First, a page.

Terry Sutton was the only reporter on the scene the night of the Crypt restaurant fire.
He was alerted by chance because his neighbor from Whitfield, a volunteer firefighter, visited the scene in Bench Street, Dover, exactly 45 years ago today.
Seven people, including three children and a firefighter, were killed in the disaster, one of the city’s worst fire tragedies, which erupted in the early hours of Sunday, March 27, 1977.
Mr Sutton, to date a veteran Dover journalist and author, said: “I knew he had been called in an emergency and left in his car so I decided to follow him.
“When I arrived they were taking the bodies out, so it was quite distressing. Later that night the building collapsed and that’s when the firefighter was killed.
“Afterwards, the people of Dover were mystified as to how this fire could have happened.
“The restaurant was particularly popular during WWII, it was the place to be. It was also the safest restaurant as it was in a basement then so you could protect yourself during raids aerial.”
Nigel Collor, now Dover Councilor for the area, learned of the tragedy when he was turned away on his way to work that morning.
He said: “I was on my way to Aycliffe’s work at the Eastern Docks and became aware of a major problem when he was stopped by an AA patrol.
“They had been told to stop traffic at the York Street junction and I had to deviate via Ladywell. “I was told there had been a serious fire in the crypt.
“As the day progressed, more and more very sad information became available, particularly regarding the loss of life.
“I have been a guest at La Crypte several times, it was an excellent Berni Inn Steak House.”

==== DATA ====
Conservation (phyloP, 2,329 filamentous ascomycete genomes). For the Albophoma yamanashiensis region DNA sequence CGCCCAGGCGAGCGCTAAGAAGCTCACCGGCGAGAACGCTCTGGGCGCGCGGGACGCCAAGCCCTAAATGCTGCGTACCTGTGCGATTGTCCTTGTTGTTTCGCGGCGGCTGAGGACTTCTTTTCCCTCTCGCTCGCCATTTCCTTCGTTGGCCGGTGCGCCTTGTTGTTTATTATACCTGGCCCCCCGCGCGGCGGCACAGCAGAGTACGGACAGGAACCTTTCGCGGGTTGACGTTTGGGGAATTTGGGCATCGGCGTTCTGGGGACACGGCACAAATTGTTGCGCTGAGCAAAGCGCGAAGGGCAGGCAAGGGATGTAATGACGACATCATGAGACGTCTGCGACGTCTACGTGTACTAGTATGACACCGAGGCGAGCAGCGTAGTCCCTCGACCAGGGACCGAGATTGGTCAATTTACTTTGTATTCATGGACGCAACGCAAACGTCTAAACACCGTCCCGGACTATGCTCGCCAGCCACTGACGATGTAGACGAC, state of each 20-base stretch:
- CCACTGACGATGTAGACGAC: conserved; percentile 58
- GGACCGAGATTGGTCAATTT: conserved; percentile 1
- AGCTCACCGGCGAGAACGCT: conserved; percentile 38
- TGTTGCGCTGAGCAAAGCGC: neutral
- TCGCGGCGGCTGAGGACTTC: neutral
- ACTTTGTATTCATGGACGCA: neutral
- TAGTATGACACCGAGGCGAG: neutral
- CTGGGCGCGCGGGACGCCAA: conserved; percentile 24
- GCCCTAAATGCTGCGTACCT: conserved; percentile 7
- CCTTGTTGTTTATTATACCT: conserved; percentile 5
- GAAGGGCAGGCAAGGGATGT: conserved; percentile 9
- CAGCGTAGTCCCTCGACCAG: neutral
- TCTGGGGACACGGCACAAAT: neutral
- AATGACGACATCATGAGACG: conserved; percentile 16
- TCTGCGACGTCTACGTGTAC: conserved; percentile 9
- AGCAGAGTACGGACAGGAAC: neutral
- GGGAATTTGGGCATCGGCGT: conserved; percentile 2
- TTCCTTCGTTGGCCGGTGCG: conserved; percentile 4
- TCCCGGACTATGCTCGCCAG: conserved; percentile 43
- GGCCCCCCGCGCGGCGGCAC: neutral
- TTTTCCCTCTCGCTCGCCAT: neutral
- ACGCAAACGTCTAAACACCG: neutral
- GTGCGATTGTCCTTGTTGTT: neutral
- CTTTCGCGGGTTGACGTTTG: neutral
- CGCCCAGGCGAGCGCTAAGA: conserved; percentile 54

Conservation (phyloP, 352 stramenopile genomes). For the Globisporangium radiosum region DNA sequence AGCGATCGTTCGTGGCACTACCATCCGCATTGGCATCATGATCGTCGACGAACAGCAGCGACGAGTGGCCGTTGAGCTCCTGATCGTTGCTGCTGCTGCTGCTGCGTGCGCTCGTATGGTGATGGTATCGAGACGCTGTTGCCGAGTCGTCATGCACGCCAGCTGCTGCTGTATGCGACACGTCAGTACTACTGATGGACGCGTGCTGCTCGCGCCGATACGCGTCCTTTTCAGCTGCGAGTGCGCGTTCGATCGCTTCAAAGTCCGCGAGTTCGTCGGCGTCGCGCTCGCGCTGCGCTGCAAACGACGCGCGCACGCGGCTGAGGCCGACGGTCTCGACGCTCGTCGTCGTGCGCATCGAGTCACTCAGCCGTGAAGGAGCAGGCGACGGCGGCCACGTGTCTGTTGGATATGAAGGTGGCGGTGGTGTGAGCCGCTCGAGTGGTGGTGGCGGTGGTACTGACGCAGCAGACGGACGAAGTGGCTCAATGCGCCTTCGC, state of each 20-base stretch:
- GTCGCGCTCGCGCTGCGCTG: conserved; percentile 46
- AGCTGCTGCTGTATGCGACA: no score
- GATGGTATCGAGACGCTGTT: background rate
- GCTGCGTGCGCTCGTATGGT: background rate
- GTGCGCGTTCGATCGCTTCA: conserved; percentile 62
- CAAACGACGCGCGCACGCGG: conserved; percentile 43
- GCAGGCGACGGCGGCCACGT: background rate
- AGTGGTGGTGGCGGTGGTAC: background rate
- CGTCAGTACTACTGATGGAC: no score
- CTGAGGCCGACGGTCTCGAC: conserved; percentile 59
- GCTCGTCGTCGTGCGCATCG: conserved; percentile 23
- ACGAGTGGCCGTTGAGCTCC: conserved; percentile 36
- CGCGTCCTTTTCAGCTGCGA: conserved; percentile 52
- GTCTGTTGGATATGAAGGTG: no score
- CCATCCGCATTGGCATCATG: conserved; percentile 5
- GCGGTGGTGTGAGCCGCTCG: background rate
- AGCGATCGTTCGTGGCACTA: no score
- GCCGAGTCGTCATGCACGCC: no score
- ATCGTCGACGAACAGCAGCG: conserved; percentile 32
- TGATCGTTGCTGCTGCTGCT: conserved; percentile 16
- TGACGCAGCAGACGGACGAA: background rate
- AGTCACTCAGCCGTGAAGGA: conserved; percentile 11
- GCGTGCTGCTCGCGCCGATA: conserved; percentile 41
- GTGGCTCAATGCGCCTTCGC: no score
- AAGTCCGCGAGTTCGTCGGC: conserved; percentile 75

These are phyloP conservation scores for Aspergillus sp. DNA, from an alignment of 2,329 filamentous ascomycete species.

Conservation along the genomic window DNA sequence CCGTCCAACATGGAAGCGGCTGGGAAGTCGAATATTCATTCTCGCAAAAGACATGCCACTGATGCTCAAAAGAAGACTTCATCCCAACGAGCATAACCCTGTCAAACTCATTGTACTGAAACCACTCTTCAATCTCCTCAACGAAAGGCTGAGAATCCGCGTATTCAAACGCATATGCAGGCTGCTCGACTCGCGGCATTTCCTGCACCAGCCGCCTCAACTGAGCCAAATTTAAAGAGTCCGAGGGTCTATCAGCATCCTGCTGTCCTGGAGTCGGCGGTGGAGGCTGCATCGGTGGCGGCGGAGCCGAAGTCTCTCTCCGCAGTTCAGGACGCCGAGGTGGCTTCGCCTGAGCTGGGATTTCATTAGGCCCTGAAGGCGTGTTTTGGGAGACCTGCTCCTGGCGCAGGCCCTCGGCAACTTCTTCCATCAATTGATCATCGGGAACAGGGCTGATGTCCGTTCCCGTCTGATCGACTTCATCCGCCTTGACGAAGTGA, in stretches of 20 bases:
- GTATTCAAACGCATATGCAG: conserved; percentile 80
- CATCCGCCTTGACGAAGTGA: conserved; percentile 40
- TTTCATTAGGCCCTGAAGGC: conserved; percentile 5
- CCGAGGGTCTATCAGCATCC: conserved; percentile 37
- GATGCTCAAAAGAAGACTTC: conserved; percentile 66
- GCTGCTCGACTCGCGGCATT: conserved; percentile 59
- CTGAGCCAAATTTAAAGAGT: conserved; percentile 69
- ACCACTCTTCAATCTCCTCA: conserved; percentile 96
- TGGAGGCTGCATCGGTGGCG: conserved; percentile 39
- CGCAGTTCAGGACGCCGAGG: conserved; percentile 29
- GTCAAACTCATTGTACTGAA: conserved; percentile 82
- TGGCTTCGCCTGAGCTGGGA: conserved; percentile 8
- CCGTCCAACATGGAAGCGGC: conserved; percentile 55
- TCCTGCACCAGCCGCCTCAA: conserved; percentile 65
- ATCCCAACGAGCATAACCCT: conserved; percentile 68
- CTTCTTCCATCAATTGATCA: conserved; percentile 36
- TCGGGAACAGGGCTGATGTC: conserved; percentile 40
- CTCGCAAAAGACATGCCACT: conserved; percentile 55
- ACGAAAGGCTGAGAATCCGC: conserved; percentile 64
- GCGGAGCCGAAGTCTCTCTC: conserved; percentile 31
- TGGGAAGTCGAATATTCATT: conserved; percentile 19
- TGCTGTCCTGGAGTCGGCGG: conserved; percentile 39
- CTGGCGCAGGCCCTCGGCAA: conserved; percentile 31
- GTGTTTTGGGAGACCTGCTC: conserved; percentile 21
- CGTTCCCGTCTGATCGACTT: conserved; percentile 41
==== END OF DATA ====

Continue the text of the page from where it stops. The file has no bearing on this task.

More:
Cllr Collor worked at the travel center of the hovercraft company Seaspeed at the time.
Rebecca Sawbridge was a 20-year-old student in teacher training at a college in Streatham at the time of the disaster.
She usually returned home to Dover at the weekends, but this time she stayed in south London.
His sister broke the news to him by telephone from the family home in Tower Hamlets.
Cllr Sawbridge, who is now also a ward member of Dover City Council, told KentOnline: “The Crypt was a very popular restaurant in the 70s and I used to go there regularly with my brother, sister and uncle.
“When I got home the following weekend I went to Bench Street and was shocked at the extent of the damage.
“This part of town was a very popular place for local nightlife at the time. You had a great pub, The Britannia, around the corner (now replaced by part of the St James development).
“What happened was devastating for everyone in the city because Dover was very tight-knit at the time.”
After the building was destroyed and the ruins cleared, the site was never rebuilt.
Only a gaping gap remains between what is now the current Europa Fish & Chips takeaway and the former Castle Amusements building. The latter had the Banksy Brexit mural on its side wall from 2017 to 2019.
Cllr Collor, also a Dover District Councilor, believes the site has not been redeveloped as the crypt, a listed building, is still there, albeit underground, so not in view.